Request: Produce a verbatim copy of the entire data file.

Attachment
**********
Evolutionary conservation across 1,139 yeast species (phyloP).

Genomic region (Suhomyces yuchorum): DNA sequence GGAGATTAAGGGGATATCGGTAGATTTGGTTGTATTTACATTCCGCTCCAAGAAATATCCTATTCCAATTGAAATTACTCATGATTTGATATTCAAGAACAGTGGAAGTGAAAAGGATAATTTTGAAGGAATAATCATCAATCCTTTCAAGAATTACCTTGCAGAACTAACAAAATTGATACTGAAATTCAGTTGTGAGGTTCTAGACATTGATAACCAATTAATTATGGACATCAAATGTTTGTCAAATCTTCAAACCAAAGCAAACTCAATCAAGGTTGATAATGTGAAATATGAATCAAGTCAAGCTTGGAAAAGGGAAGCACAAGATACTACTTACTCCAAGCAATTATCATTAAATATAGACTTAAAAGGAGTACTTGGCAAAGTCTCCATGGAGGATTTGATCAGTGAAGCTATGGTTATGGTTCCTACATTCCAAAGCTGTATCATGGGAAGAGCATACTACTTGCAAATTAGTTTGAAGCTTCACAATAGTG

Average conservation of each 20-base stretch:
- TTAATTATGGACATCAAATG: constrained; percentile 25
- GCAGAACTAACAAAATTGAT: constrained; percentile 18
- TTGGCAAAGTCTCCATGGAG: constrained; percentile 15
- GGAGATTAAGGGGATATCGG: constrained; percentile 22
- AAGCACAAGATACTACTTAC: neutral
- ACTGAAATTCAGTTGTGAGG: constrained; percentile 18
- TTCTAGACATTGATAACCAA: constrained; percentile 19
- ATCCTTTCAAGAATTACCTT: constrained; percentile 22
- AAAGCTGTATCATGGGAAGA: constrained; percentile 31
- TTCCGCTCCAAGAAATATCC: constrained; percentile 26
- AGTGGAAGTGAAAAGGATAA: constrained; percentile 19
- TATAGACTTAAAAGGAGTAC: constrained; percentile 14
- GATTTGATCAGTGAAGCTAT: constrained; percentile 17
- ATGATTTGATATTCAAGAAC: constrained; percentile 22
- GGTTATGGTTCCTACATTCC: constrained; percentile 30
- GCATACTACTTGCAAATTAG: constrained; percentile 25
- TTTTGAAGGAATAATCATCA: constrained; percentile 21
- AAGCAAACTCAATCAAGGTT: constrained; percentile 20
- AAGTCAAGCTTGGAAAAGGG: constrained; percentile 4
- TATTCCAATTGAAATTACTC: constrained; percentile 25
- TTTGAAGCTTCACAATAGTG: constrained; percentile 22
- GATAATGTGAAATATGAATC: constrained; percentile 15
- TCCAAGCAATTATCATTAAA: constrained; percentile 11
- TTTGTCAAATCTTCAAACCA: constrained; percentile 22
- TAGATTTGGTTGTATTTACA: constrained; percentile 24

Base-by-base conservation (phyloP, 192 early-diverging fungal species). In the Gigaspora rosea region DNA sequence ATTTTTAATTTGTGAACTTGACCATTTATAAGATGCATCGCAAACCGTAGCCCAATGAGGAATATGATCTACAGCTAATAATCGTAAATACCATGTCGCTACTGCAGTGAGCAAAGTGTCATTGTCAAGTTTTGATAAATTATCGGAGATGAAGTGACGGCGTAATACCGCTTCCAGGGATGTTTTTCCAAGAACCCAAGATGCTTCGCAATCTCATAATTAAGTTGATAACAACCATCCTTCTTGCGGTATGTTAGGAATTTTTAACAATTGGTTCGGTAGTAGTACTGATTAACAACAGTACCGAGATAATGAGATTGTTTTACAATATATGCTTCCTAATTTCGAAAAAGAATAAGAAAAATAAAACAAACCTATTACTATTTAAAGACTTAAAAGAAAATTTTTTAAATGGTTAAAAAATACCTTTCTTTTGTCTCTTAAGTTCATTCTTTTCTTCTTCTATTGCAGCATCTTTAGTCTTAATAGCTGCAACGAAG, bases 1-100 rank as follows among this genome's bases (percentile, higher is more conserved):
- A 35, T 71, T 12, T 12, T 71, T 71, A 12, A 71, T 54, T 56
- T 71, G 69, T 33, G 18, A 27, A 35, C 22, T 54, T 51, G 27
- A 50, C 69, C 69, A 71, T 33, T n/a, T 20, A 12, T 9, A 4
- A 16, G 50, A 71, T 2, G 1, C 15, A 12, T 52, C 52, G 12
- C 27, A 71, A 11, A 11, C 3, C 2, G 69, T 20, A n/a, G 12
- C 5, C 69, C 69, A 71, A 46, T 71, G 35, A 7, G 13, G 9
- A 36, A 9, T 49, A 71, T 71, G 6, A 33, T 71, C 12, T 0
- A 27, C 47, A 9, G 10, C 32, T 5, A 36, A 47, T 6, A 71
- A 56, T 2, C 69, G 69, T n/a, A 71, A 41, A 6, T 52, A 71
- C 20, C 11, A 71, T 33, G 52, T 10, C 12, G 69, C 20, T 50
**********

Evolutionary conservation across 1,139 yeast species (phyloP).

Genomic region (Suhomyces yuchorum): DNA sequence GGAGATTAAGGGGATATCGGTAGATTTGGTTGTATTTACATTCCGCTCCAAGAAATATCCTATTCCAATTGAAATTACTCATGATTTGATATTCAAGAACAGTGGAAGTGAAAAGGATAATTTTGAAGGAATAATCATCAATCCTTTCAAGAATTACCTTGCAGAACTAACAAAATTGATACTGAAATTCAGTTGTGAGGTTCTAGACATTGATAACCAATTAATTATGGACATCAAATGTTTGTCAAATCTTCAAACCAAAGCAAACTCAATCAAGGTTGATAATGTGAAATATGAATCAAGTCAAGCTTGGAAAAGGGAAGCACAAGATACTACTTACTCCAAGCAATTATCATTAAATATAGACTTAAAAGGAGTACTTGGCAAAGTCTCCATGGAGGATTTGATCAGTGAAGCTATGGTTATGGTTCCTACATTCCAAAGCTGTATCATGGGAAGAGCATACTACTTGCAAATTAGTTTGAAGCTTCACAATAGTG

Average conservation of each 20-base stretch:
- TTAATTATGGACATCAAATG: constrained; percentile 25
- GCAGAACTAACAAAATTGAT: constrained; percentile 18
- TTGGCAAAGTCTCCATGGAG: constrained; percentile 15
- GGAGATTAAGGGGATATCGG: constrained; percentile 22
- AAGCACAAGATACTACTTAC: neutral
- ACTGAAATTCAGTTGTGAGG: constrained; percentile 18
- TTCTAGACATTGATAACCAA: constrained; percentile 19
- ATCCTTTCAAGAATTACCTT: constrained; percentile 22
- AAAGCTGTATCATGGGAAGA: constrained; percentile 31
- TTCCGCTCCAAGAAATATCC: constrained; percentile 26
- AGTGGAAGTGAAAAGGATAA: constrained; percentile 19
- TATAGACTTAAAAGGAGTAC: constrained; percentile 14
- GATTTGATCAGTGAAGCTAT: constrained; percentile 17
- ATGATTTGATATTCAAGAAC: constrained; percentile 22
- GGTTATGGTTCCTACATTCC: constrained; percentile 30
- GCATACTACTTGCAAATTAG: constrained; percentile 25
- TTTTGAAGGAATAATCATCA: constrained; percentile 21
- AAGCAAACTCAATCAAGGTT: constrained; percentile 20
- AAGTCAAGCTTGGAAAAGGG: constrained; percentile 4
- TATTCCAATTGAAATTACTC: constrained; percentile 25
- TTTGAAGCTTCACAATAGTG: constrained; percentile 22
- GATAATGTGAAATATGAATC: constrained; percentile 15
- TCCAAGCAATTATCATTAAA: constrained; percentile 11
- TTTGTCAAATCTTCAAACCA: constrained; percentile 22
- TAGATTTGGTTGTATTTACA: constrained; percentile 24

Base-by-base conservation (phyloP, 192 early-diverging fungal species). In the Gigaspora rosea region DNA sequence ATTTTTAATTTGTGAACTTGACCATTTATAAGATGCATCGCAAACCGTAGCCCAATGAGGAATATGATCTACAGCTAATAATCGTAAATACCATGTCGCTACTGCAGTGAGCAAAGTGTCATTGTCAAGTTTTGATAAATTATCGGAGATGAAGTGACGGCGTAATACCGCTTCCAGGGATGTTTTTCCAAGAACCCAAGATGCTTCGCAATCTCATAATTAAGTTGATAACAACCATCCTTCTTGCGGTATGTTAGGAATTTTTAACAATTGGTTCGGTAGTAGTACTGATTAACAACAGTACCGAGATAATGAGATTGTTTTACAATATATGCTTCCTAATTTCGAAAAAGAATAAGAAAAATAAAACAAACCTATTACTATTTAAAGACTTAAAAGAAAATTTTTTAAATGGTTAAAAAATACCTTTCTTTTGTCTCTTAAGTTCATTCTTTTCTTCTTCTATTGCAGCATCTTTAGTCTTAATAGCTGCAACGAAG, bases 1-100 rank as follows among this genome's bases (percentile, higher is more conserved):
- A 35, T 71, T 12, T 12, T 71, T 71, A 12, A 71, T 54, T 56
- T 71, G 69, T 33, G 18, A 27, A 35, C 22, T 54, T 51, G 27
- A 50, C 69, C 69, A 71, T 33, T n/a, T 20, A 12, T 9, A 4
- A 16, G 50, A 71, T 2, G 1, C 15, A 12, T 52, C 52, G 12
- C 27, A 71, A 11, A 11, C 3, C 2, G 69, T 20, A n/a, G 12
- C 5, C 69, C 69, A 71, A 46, T 71, G 35, A 7, G 13, G 9
- A 36, A 9, T 49, A 71, T 71, G 6, A 33, T 71, C 12, T 0
- A 27, C 47, A 9, G 10, C 32, T 5, A 36, A 47, T 6, A 71
- A 56, T 2, C 69, G 69, T n/a, A 71, A 41, A 6, T 52, A 71
- C 20, C 11, A 71, T 33, G 52, T 10, C 12, G 69, C 20, T 50